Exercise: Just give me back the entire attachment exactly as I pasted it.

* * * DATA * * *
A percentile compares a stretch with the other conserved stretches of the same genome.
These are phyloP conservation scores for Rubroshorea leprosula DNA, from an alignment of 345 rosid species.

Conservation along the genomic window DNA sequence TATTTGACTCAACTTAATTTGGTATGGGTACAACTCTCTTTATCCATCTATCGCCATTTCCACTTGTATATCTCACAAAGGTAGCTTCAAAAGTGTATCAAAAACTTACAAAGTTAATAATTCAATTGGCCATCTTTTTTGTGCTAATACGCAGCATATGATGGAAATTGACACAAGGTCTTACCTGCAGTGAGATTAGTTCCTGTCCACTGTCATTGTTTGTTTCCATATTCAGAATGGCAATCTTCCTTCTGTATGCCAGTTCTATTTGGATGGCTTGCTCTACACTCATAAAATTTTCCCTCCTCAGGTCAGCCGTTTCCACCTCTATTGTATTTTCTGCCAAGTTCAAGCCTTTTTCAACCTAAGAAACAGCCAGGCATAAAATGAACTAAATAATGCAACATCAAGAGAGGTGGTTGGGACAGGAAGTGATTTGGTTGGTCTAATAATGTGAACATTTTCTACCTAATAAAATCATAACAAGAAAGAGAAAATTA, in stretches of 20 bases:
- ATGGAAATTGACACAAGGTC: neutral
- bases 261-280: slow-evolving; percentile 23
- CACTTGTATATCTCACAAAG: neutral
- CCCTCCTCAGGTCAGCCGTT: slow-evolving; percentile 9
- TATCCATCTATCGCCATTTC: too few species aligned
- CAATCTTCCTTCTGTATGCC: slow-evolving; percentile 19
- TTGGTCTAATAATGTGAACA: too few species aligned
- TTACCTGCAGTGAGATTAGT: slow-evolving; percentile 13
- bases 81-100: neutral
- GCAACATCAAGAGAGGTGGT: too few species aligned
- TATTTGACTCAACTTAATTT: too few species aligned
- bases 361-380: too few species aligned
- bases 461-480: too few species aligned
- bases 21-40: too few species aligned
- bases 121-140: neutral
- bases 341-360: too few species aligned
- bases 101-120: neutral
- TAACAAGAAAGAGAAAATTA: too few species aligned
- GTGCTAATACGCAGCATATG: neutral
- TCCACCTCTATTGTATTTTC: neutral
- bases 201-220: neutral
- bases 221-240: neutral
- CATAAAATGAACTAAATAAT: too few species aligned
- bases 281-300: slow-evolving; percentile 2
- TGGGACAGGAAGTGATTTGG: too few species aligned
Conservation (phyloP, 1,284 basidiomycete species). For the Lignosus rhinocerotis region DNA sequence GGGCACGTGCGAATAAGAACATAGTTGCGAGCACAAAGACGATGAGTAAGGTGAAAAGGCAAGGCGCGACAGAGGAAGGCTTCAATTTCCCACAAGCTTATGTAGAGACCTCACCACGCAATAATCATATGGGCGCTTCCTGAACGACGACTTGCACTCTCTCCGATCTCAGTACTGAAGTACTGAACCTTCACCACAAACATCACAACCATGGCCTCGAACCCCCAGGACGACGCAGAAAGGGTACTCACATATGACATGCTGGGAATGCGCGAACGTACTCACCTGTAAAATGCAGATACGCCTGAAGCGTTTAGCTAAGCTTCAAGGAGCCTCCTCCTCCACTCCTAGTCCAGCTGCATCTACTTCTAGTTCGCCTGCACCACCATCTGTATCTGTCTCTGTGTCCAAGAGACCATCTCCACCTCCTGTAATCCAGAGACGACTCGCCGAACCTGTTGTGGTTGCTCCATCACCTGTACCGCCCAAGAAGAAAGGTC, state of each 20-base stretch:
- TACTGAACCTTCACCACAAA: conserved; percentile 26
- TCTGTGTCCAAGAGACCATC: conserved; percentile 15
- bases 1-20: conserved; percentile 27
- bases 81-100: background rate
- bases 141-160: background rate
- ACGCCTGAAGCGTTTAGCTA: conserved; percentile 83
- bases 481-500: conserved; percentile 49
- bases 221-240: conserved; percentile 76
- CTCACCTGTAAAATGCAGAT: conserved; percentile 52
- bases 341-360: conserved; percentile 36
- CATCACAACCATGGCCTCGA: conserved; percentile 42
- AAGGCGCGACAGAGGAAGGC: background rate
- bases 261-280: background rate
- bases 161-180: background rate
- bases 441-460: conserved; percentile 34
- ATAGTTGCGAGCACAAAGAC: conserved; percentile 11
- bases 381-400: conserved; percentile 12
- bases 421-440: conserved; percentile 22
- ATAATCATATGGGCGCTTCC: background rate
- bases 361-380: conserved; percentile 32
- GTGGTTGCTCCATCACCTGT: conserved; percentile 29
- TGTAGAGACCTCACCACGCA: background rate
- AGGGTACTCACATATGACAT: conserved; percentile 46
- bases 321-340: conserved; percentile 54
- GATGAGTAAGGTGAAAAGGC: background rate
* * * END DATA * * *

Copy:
A percentile compares a stretch with the other conserved stretches of the same genome.
These are phyloP conservation scores for Rubroshorea leprosula DNA, from an alignment of 345 rosid species.

Conservation along the genomic window DNA sequence TATTTGACTCAACTTAATTTGGTATGGGTACAACTCTCTTTATCCATCTATCGCCATTTCCACTTGTATATCTCACAAAGGTAGCTTCAAAAGTGTATCAAAAACTTACAAAGTTAATAATTCAATTGGCCATCTTTTTTGTGCTAATACGCAGCATATGATGGAAATTGACACAAGGTCTTACCTGCAGTGAGATTAGTTCCTGTCCACTGTCATTGTTTGTTTCCATATTCAGAATGGCAATCTTCCTTCTGTATGCCAGTTCTATTTGGATGGCTTGCTCTACACTCATAAAATTTTCCCTCCTCAGGTCAGCCGTTTCCACCTCTATTGTATTTTCTGCCAAGTTCAAGCCTTTTTCAACCTAAGAAACAGCCAGGCATAAAATGAACTAAATAATGCAACATCAAGAGAGGTGGTTGGGACAGGAAGTGATTTGGTTGGTCTAATAATGTGAACATTTTCTACCTAATAAAATCATAACAAGAAAGAGAAAATTA, in stretches of 20 bases:
- ATGGAAATTGACACAAGGTC: neutral
- bases 261-280: slow-evolving; percentile 23
- CACTTGTATATCTCACAAAG: neutral
- CCCTCCTCAGGTCAGCCGTT: slow-evolving; percentile 9
- TATCCATCTATCGCCATTTC: too few species aligned
- CAATCTTCCTTCTGTATGCC: slow-evolving; percentile 19
- TTGGTCTAATAATGTGAACA: too few species aligned
- TTACCTGCAGTGAGATTAGT: slow-evolving; percentile 13
- bases 81-100: neutral
- GCAACATCAAGAGAGGTGGT: too few species aligned
- TATTTGACTCAACTTAATTT: too few species aligned
- bases 361-380: too few species aligned
- bases 461-480: too few species aligned
- bases 21-40: too few species aligned
- bases 121-140: neutral
- bases 341-360: too few species aligned
- bases 101-120: neutral
- TAACAAGAAAGAGAAAATTA: too few species aligned
- GTGCTAATACGCAGCATATG: neutral
- TCCACCTCTATTGTATTTTC: neutral
- bases 201-220: neutral
- bases 221-240: neutral
- CATAAAATGAACTAAATAAT: too few species aligned
- bases 281-300: slow-evolving; percentile 2
- TGGGACAGGAAGTGATTTGG: too few species aligned
Conservation (phyloP, 1,284 basidiomycete species). For the Lignosus rhinocerotis region DNA sequence GGGCACGTGCGAATAAGAACATAGTTGCGAGCACAAAGACGATGAGTAAGGTGAAAAGGCAAGGCGCGACAGAGGAAGGCTTCAATTTCCCACAAGCTTATGTAGAGACCTCACCACGCAATAATCATATGGGCGCTTCCTGAACGACGACTTGCACTCTCTCCGATCTCAGTACTGAAGTACTGAACCTTCACCACAAACATCACAACCATGGCCTCGAACCCCCAGGACGACGCAGAAAGGGTACTCACATATGACATGCTGGGAATGCGCGAACGTACTCACCTGTAAAATGCAGATACGCCTGAAGCGTTTAGCTAAGCTTCAAGGAGCCTCCTCCTCCACTCCTAGTCCAGCTGCATCTACTTCTAGTTCGCCTGCACCACCATCTGTATCTGTCTCTGTGTCCAAGAGACCATCTCCACCTCCTGTAATCCAGAGACGACTCGCCGAACCTGTTGTGGTTGCTCCATCACCTGTACCGCCCAAGAAGAAAGGTC, state of each 20-base stretch:
- TACTGAACCTTCACCACAAA: conserved; percentile 26
- TCTGTGTCCAAGAGACCATC: conserved; percentile 15
- bases 1-20: conserved; percentile 27
- bases 81-100: background rate
- bases 141-160: background rate
- ACGCCTGAAGCGTTTAGCTA: conserved; percentile 83
- bases 481-500: conserved; percentile 49
- bases 221-240: conserved; percentile 76
- CTCACCTGTAAAATGCAGAT: conserved; percentile 52
- bases 341-360: conserved; percentile 36
- CATCACAACCATGGCCTCGA: conserved; percentile 42
- AAGGCGCGACAGAGGAAGGC: background rate
- bases 261-280: background rate
- bases 161-180: background rate
- bases 441-460: conserved; percentile 34
- ATAGTTGCGAGCACAAAGAC: conserved; percentile 11
- bases 381-400: conserved; percentile 12
- bases 421-440: conserved; percentile 22
- ATAATCATATGGGCGCTTCC: background rate
- bases 361-380: conserved; percentile 32
- GTGGTTGCTCCATCACCTGT: conserved; percentile 29
- TGTAGAGACCTCACCACGCA: background rate
- AGGGTACTCACATATGACAT: conserved; percentile 46
- bases 321-340: conserved; percentile 54
- GATGAGTAAGGTGAAAAGGC: background rate